No matter what shape your memory is in, research shows there are easy ways to make it perform better.

These 5 techniques are simple, and studies show they’re effective.

Quick Memory Boost

Research at the University of Surrey in England shows that if you are trying to remember details of something you’ve seen, simply close your eyes, and it’s more likely you will.

The study was performed in a quest for ways to help eyewitnesses to crimes remember more accurate details. But the technique – keeping your eyes closed while calling to mind what you saw – can be applied to any circumstance where you’re trying to remember something.

The investigation involved 178 people who watched a film of a crime and then were asked to recall what they’d seen. The folks who closed their eyes as they called to mind what they had witnessed remembered more details than did those who tried with their eyes open.

The researchers also found that people who felt they had rapport with the person who questioned them about what they could remember also did better on the memory tests. To me, that suggests we remember things better if we are in a friendly and relaxing setting.1

Trying to Think More Clearly? Stand Up!

Another way to improve your mental strength, according to researchers at Texas A&M, is to use a standing desk.2

These tests, which were performed on students, show that standing at a desk conveys neurocognitive benefits by improving what’s called executive function – the function of your brain that enables you to more easily grasp what’s involved in a mental task, divide the task into logical steps, and stay focused on those steps until you get them all done.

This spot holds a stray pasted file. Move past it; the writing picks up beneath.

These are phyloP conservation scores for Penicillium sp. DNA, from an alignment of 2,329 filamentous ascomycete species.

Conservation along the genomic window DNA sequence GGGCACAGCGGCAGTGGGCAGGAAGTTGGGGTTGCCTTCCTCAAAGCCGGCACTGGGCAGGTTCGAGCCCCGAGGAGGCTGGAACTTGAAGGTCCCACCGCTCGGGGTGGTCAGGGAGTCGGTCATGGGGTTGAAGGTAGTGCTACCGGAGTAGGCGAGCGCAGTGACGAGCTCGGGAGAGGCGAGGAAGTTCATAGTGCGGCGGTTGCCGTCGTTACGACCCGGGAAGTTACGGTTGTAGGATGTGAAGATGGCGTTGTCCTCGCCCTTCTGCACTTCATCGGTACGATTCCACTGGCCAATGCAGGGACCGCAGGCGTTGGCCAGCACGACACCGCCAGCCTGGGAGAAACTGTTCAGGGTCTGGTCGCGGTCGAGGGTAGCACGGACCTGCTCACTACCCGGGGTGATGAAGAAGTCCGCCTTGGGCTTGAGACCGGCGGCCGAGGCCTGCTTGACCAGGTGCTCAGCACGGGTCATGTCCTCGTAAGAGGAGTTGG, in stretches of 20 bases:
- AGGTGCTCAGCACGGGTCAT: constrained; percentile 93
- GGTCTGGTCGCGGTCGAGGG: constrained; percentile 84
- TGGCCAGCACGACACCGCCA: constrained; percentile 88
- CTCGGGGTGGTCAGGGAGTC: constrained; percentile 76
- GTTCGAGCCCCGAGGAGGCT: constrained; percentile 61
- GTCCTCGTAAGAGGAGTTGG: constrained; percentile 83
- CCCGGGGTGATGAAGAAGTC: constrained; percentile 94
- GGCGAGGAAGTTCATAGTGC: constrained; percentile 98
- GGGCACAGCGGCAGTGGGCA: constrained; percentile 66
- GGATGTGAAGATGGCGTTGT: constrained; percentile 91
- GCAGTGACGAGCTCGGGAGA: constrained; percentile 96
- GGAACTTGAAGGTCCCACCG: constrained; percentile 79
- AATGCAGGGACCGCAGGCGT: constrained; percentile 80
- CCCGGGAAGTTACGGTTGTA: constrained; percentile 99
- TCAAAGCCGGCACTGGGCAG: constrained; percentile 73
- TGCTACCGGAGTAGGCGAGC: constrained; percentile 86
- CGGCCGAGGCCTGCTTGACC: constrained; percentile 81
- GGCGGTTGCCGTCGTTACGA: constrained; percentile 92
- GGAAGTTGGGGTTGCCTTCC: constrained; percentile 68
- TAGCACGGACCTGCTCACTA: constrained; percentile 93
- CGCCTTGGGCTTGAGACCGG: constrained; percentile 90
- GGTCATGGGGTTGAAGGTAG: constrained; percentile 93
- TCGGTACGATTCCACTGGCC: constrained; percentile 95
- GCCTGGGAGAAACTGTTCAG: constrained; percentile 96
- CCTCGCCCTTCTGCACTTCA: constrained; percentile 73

Executive function, say the researchers, also helps you use your time efficiently, memorize important information, comprehend what you read and keep your thoughts organized.

Other ways to help your memory work better include:

Take a nap: A study in Asia shows that taking an hour-long nap after lunch may help your memory function better.3 In this research, people who never took naps, or who took shorter naps, did not experience improvements in memory. Longer naps didn’t seem to help as much either.

Now, I don’t necessarily agree with these researchers that a full hour is necessary. The best length for a nap probably depends on the individual. And by the way, napping is not a great idea when it merely makes up for poor sleep at night. A good night’s sleep is extremely important to memory and other aspects of brain function. If you suffer from sleep disturbances, you need to get the problem fixed.

Don’t watch a horror movie: Research in Austria shows that very stimulating events like frightening or violent movies can disrupt the brain’s learning and recall processes.4 The researchers theorize that since the part of the brain called the hippocampus is involved in remembering details, an event like a horror movie interrupts memory by introducing extra turmoil into the brain’s perception of its surroundings. As the scientists put it, this leads to “changes in cognition during high arousal states” that can cloud recall.

Get some exercise: There’s plenty of research that shows just about any type of exercise including walking improves learning and memory. A study in Europe shows that going for a short run after learning new material helps you retain information.5 The European researchers think that exercise shifts the brain into “memory storage mode” that is connected to an exercise-induced increase in the stress hormone cortisol. But that’s just a theory.

So the next time you’re trying to learn or memorize something try one of these techniques. You just might find it gives you a little extra edge.